Ned Bigby’s ‘Attic Nights’ Comes From The Budding Hip Hop Genre Called Lofi
“I’ve been making beats since high school, in all different genres, but haven’t really attempted the lofi style until last year. I never really officially set out to make the project per say, but it sort of culminated over the past couple of months, if that makes sense… I didn’t really realize I had an album on my hands until I saw that I had a collection of tracks that had a similar style/vibe. The tracks don’t necessarily relate to each other sonically, but the samples and the titles of the tracks mean a lot to me, and are an exploration of my psyche. While I won’t go into the meaning of the individual track titles, I’ll tell you that they were very intentional and each one has a significant meaning that relates to myself as well as the sample or theme of the track.”
The year is 2017. Just three years shy of the end of a new decade, it seems era’s in genres are becoming more and more murky thanks in part to the internet. I like to believe we are past limitations as well, held once by sampling mood genres such as instrumental hip hop and collaging and vinyl music. What was once solidified is now heavily modified into a brand new and exciting movement curated by aspiring beat-makers and nu-plunderphonics wizards. Instrumental hip hop was previously known as a style of music that produced either groundbreaking pieces of conceptual art or instrumentals from a specific album, such as Dr. Dre’s 2001: Instrumentals Only. What this new, underground movement presents in the genre is a wave of DIY beat-makers producing lo-fi and often nostalgic pieces of instrumentals with either soul or hip-hop vocals. The strong dividing line between initial and recent incarnations of instrumental hip-hop is that this new movement features a heavy use of conceptual and aestheticised nostalgia with an alternative/lo-fi edge rather than produced commercialism. If indie bedroom pop producers decided to turn to sample-based music, this experimental anti-strain of hip hop would most likely be their drug of choice.
That’s the vacuum I discovered local artist/beat wizard Ned Bigby. His latest LP ‘Attic Nights’ does an wonderful job of taking seeming dispart parts and tossing them into the mechanics of rythmic sound design. The album features slow lagging beats that pull behind the downbeat, overly gritty keyboards, the occasional mind-fuck sample, and yet the vibe feels like a dream, tapered with culturally high moments from a distant past. My personal favorite is “P’an-ku/Azure” which uses a guzheng sample and children cheering into an upbeat hip hop vibe, great juxtaposition, and mood, doing what this project does best.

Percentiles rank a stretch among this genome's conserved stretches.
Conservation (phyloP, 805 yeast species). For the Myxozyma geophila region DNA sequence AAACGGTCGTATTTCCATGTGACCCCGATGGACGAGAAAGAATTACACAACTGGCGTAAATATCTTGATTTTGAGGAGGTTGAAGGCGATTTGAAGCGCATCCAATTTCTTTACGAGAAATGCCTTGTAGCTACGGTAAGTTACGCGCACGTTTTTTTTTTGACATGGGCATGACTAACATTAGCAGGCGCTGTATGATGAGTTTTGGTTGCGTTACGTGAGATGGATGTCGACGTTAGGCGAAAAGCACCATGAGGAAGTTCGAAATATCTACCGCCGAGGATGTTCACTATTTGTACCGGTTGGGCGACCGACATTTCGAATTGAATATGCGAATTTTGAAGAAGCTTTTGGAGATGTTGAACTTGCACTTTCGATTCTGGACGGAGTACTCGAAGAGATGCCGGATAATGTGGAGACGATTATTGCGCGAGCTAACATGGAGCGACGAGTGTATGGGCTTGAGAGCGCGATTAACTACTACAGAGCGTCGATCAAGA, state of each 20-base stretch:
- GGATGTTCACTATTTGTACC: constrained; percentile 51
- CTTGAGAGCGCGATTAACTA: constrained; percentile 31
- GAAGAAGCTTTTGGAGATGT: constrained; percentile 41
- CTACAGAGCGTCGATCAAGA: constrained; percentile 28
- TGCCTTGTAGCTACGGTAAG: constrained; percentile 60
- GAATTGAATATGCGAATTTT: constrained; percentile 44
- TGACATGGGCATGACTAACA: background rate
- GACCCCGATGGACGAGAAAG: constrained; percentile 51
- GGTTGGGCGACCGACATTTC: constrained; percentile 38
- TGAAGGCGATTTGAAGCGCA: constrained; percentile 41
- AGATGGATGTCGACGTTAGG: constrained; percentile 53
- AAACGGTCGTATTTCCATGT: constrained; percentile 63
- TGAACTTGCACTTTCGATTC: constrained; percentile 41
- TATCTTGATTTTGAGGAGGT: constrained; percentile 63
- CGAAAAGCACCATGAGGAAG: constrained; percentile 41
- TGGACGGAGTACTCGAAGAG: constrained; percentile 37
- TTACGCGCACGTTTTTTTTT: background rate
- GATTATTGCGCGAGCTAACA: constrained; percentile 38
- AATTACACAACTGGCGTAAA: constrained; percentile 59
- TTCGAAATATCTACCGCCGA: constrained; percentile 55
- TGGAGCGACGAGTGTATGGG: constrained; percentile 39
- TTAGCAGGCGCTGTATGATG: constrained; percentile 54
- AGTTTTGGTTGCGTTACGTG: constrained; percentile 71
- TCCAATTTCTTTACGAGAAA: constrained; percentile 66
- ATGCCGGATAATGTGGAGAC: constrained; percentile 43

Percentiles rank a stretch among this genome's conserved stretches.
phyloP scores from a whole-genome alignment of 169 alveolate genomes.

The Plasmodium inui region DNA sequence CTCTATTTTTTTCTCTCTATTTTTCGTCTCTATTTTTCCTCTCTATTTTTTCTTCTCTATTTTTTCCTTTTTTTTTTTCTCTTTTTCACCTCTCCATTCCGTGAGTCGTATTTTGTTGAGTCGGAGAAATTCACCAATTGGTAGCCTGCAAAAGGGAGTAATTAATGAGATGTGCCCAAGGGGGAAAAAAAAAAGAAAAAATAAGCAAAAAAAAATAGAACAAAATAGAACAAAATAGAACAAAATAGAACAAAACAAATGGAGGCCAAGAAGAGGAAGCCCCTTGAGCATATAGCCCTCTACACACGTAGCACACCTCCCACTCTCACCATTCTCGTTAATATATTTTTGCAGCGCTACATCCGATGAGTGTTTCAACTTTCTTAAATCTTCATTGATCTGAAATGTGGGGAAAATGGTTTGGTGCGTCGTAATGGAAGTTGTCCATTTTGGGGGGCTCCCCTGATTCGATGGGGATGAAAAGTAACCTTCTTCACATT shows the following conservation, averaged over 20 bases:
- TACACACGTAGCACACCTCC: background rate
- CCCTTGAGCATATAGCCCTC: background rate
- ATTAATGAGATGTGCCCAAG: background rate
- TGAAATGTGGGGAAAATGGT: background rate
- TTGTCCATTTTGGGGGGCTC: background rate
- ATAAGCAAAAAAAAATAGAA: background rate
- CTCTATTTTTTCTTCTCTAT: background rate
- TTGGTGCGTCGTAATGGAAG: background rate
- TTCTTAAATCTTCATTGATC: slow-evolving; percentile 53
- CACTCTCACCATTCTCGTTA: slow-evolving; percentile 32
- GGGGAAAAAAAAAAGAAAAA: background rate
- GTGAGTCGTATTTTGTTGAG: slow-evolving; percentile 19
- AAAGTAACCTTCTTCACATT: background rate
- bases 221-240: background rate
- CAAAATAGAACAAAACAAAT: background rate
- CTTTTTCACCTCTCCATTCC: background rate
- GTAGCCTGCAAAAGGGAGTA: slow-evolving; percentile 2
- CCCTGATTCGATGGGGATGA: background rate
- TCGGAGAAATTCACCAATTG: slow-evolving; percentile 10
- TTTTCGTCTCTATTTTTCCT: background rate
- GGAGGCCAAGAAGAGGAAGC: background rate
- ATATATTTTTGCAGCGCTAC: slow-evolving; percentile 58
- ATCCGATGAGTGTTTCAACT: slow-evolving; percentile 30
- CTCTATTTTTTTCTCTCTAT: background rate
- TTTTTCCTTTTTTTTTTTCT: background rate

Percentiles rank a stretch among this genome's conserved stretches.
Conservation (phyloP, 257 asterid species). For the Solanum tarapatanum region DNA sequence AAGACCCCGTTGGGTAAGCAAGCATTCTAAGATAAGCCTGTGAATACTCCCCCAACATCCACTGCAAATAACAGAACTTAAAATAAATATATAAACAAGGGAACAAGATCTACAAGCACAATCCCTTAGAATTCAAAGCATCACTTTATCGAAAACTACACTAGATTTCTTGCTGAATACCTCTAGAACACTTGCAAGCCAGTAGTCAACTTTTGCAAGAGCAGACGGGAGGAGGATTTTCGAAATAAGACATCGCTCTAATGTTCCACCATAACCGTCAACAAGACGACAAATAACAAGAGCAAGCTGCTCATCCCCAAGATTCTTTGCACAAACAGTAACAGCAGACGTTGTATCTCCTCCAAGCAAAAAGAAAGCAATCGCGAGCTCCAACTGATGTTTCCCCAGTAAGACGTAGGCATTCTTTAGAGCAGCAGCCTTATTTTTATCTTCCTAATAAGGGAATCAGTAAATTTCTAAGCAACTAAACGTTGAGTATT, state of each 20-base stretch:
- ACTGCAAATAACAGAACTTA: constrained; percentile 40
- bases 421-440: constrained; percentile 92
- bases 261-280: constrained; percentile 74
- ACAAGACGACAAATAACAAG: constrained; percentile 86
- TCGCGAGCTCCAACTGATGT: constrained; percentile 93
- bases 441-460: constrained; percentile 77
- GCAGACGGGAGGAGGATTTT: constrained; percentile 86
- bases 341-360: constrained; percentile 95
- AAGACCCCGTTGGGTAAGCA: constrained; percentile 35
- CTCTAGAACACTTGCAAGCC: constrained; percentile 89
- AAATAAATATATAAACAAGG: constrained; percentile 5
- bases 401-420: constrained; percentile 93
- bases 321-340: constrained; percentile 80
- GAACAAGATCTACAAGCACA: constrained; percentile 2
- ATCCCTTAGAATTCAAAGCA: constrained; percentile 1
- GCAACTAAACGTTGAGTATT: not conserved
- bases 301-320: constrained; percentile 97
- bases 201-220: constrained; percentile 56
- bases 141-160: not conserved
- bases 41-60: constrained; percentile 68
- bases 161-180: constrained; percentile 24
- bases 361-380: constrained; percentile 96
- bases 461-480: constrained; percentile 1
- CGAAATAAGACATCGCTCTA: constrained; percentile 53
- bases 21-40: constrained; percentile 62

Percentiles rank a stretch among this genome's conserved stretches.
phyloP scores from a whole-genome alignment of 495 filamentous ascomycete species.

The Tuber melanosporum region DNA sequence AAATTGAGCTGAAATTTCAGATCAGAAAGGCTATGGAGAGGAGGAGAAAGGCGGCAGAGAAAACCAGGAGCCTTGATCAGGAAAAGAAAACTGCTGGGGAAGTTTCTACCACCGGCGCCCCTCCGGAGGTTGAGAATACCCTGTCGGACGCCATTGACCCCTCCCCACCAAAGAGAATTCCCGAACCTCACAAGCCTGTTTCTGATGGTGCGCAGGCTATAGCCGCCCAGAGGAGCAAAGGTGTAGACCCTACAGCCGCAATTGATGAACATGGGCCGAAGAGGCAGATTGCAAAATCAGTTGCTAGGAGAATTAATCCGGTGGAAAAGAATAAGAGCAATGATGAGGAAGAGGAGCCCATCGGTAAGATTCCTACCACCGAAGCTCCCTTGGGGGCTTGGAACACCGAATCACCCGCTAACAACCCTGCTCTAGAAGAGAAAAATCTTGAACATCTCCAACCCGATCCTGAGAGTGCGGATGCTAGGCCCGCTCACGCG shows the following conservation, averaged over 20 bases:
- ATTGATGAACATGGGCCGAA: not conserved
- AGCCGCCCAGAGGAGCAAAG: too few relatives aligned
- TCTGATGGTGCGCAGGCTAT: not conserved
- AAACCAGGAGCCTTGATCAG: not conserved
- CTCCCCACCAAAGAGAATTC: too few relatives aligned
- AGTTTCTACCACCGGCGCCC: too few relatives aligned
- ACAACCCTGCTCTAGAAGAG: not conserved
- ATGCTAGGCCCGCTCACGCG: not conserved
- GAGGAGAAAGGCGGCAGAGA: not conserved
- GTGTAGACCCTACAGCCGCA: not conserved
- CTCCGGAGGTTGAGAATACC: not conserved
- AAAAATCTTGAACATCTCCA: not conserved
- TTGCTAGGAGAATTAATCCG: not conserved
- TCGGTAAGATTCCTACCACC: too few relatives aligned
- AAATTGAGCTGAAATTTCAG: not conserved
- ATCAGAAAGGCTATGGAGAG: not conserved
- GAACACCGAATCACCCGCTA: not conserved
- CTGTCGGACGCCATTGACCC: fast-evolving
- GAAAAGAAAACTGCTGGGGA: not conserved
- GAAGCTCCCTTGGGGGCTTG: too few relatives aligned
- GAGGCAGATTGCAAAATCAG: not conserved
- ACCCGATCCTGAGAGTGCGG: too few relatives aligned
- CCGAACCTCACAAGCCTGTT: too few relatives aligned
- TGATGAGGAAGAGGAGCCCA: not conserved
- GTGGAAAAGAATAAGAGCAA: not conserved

We reached out to Riley about his music and genre
, he said, “So there is an up-and-coming genre of hip hop called Lofi, and while I am by no means a major artist in the scene, I have been following the emergence of the genre for the past couple of years. There are huge Reddit and Soundcloud communities. The purpose of the genre is to mimic or recreate the imperfections of physical music such as vinyl or tape. While there are a multitude of ways to go about this, every artist has their own take on it. Tracks are usually sample based, and often times hardware such as tape decks, turntables, and MPC’s or drum pad/sampling instruments are used in the process.”
What do you add to a genre based on sampling?
As for my own approach to the genre, I have incorporated the knowledge I have gained over the past couple of years. The album is heavily sample-based, all of the tracks are worked around samples from various sources. I have had a fascination with tape since I was a kid. I have a pretty large collection of cassettes and tape decks that are slowly filling up my living space. Most of the samples from the album come from tape, and if they aren’t, I recorded them to tape and bounced them back. Beyond that, the only other hardware I used was a midi controller for drum pads. A lot of the drum hits I recorded myself, notably in the track ‘Zeuhl.’
How about the artwork?
The album artwork features a photograph that I took and (obviously) edited. I think it pretty nicely captures the analog vibe of the album, as well as the glitchiness of the percussion/sampling. I’m working on putting out a physical release soon.
Riley Autrey aka Ned Bigby is a born and raised artist from Long Beach, CA. He is a third-year student at Northeastern, currently living in the East Village. Purchase his album here.